"For one thing, I don’t have this fat American contract," says Grebenshikov. "It’s the Russian government that has it. I don’t even know how much, 10 percent, 20 percent, goes to me.

"But I am really entertained by what people write about this album. I’ve seen only one phrase used that I would term correct: 'Probably this album means more to Grebenshikov than your average American listener.’ This is OK with me, because being true to myself is most important to me.

"I can tell you one thing, though. This is my first album, and I see it as just that. It was written, recorded, and mixed in six weeks, so there was not really time to develop the songs. The songs on the second album will be quite a surprise."

Rock-and-roll has been Grebenshikov’s passion, and life, since his days as a teenager growing up in Leningrad. For him, and for other Russian teenagers, the link to what was going on beyond the Russian borders.

"You didn’t care who the band was, what language they were singing in, or who was transmitting it. It was the sound that attracted you. It was a sound charged with energy and spirit."

Grebenshikov has a degree in applied mathematics from the University of Leningrad. He says he might have been an engineer, if his dream of playing rock-and-roll, which he equates to a religion, had not been so all-consuming.

"Until recent times, you couldn’t gain anything by playing rock-and-roll in Russia. And chances were you could lose a great deal," says Grebenshikov, who was kicked out of the Leningrad Young Communists League when he formed Aquarium in 1972. "So, if you went into the field, it meant you really had a strong belief and a goal."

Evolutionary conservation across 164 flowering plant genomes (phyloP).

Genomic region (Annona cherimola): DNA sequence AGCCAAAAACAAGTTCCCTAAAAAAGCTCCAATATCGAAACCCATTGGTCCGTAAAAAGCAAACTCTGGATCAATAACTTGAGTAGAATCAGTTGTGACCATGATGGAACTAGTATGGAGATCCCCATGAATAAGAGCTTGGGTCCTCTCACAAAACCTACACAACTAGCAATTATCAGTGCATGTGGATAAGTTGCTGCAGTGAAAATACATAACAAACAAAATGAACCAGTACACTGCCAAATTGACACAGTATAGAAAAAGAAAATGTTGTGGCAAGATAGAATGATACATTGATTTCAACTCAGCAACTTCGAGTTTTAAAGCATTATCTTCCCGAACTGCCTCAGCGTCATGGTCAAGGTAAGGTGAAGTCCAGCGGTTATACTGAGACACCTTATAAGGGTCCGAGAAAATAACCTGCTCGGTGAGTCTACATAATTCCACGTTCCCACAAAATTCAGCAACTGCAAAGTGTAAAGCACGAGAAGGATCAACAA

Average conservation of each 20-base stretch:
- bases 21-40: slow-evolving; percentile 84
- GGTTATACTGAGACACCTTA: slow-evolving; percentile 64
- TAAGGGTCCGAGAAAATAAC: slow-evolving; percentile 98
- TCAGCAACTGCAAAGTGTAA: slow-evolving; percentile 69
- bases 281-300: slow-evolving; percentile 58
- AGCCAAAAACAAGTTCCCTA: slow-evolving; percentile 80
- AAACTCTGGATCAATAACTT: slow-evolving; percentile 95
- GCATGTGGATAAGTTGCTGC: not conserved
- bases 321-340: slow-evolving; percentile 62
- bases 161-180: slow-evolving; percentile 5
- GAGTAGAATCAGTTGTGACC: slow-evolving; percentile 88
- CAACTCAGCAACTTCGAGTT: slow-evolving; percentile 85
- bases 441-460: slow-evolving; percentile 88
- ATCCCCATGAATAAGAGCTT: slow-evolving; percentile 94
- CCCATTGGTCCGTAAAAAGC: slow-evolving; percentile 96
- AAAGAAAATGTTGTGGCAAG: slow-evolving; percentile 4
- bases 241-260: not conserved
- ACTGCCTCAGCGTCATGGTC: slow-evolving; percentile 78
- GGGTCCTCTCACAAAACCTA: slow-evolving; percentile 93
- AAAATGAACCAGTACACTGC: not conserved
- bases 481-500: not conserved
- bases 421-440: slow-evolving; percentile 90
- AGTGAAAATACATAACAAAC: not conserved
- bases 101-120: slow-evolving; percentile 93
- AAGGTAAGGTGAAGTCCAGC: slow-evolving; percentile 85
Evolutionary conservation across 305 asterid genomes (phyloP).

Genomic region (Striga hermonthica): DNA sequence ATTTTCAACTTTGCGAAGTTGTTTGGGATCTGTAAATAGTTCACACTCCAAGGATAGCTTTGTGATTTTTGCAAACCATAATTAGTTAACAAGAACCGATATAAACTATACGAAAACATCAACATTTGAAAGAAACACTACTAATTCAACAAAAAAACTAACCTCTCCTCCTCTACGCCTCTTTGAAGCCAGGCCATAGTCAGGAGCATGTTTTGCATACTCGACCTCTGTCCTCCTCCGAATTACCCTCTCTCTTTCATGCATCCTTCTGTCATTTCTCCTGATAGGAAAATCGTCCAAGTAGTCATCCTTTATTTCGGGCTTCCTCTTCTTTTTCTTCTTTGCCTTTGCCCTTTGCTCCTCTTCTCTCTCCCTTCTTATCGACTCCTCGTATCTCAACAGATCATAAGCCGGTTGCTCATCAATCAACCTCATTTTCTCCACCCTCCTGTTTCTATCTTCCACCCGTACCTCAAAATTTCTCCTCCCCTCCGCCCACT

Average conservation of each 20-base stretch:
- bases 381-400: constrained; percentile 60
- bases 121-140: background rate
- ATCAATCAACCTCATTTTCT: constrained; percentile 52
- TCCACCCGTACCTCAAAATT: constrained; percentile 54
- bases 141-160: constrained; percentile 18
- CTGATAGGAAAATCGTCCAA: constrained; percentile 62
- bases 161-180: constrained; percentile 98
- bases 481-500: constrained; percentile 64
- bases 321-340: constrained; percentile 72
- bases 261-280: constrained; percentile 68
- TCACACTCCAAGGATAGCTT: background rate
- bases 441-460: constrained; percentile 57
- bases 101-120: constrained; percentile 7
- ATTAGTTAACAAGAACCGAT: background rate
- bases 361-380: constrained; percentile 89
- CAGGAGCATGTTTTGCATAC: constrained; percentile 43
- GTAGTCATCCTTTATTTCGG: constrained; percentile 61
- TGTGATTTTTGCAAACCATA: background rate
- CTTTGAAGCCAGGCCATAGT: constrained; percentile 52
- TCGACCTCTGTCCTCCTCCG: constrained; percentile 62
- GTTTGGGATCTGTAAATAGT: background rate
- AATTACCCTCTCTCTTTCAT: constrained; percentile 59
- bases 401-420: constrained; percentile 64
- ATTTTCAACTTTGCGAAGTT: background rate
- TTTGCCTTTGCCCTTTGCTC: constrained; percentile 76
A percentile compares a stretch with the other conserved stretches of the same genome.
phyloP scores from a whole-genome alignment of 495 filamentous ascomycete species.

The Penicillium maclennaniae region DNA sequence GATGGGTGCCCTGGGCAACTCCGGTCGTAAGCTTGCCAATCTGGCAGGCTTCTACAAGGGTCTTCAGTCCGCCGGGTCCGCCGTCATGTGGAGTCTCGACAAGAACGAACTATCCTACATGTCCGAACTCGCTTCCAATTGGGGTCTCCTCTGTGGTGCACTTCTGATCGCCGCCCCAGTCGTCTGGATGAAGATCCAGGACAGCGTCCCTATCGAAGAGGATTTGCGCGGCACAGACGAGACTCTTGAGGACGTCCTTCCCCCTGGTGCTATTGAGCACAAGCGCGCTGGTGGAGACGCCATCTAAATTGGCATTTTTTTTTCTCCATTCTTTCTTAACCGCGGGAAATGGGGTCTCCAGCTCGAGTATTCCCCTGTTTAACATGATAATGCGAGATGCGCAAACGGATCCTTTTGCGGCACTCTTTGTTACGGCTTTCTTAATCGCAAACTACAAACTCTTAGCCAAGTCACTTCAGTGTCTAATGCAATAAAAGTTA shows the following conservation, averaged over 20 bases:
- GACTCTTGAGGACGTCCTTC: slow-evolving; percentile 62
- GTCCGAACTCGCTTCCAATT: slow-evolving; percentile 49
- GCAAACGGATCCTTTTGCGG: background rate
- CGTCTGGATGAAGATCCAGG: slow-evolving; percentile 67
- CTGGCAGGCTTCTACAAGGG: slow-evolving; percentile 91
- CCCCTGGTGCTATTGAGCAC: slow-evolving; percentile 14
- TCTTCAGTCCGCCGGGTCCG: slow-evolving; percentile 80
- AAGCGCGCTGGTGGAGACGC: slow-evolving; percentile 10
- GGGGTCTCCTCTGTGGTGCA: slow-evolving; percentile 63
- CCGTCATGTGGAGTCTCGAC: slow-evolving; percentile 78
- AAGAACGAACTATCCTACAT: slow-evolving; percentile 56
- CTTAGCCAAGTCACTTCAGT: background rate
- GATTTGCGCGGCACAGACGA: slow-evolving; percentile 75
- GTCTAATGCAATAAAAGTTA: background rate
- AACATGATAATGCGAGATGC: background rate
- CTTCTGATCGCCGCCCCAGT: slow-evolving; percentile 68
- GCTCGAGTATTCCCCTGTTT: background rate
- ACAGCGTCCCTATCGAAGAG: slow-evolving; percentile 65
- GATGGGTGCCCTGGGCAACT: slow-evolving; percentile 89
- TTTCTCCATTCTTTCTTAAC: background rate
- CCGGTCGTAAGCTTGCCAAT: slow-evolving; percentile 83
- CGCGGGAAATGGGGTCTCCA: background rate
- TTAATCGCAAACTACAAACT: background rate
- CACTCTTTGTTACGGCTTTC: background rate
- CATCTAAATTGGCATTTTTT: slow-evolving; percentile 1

Within the underground musical community, Aquarium became one of the biggest acts. When the group was finally afforded official status several years ago, the first 200,000 copies of its debut album for Melodiya, the state-run record label, sold out in several hours. The three Aquarium albums that have been officially released in the Soviet Union have sold in excess of 3.5 million copies.

As Aquarium’s stock began to rise, the sexy and charismatic Grebenshikov soon found himself being called a rock star, a term he disdains.

"I think we’ve had enough rock stardom in Russia, " says the blond and blue-eyed Grebenshikov, who is 35. "That’s why I had to run away for some time, to take some of the heat off my public image."

His journey to the West was aided by Kenny Shaffer, vice president of Belka International Inc., a New York corporation that facilitates business between Western corporations and Soviet state agencies. Shaffer served as the executive producer of "Radio Silence."

"What I immensely like about America is the fact that people are living here under normal conditions," says Grebenshikov. "Here people have freedom of choice, while in Russia a lot of people cannot do a certain thing because it is physically impossible. You can’t play an electric guitar if you can’t buy one. The choices are limited."

Asked then how he managed to fulfill his ambition, Grebenshikov, speaking barely above a whisper, says: "Maybe I felt the obligation to do certain things more strongly than some people. If you do something, that means your life is worthwhile.

If you don’t do it, life feels boring and empty and is just a waste of time."

But Grebenshikov, who is a voracious reader and says he possesses one of the largest Tolkien collections in the Eastern Bloc, is no Yakov Smirnov in his infatutation with America. He dislikes the shallowness of a lot of the country’s culture, and finds much of present-day American rock-and-roll boring.

"I strongly feel that much of the music today is motivated strictly by money. One band gets a winning musical formula, and the next day 2,000 bands are being told that they should sound like that.

"Of the huge bands, the only one that I can really respect is R.E.M. I saw them in Paris recently and they shocked me into reconsidering a lot of things, and that’s the best possible effect any band or performer can hope to have."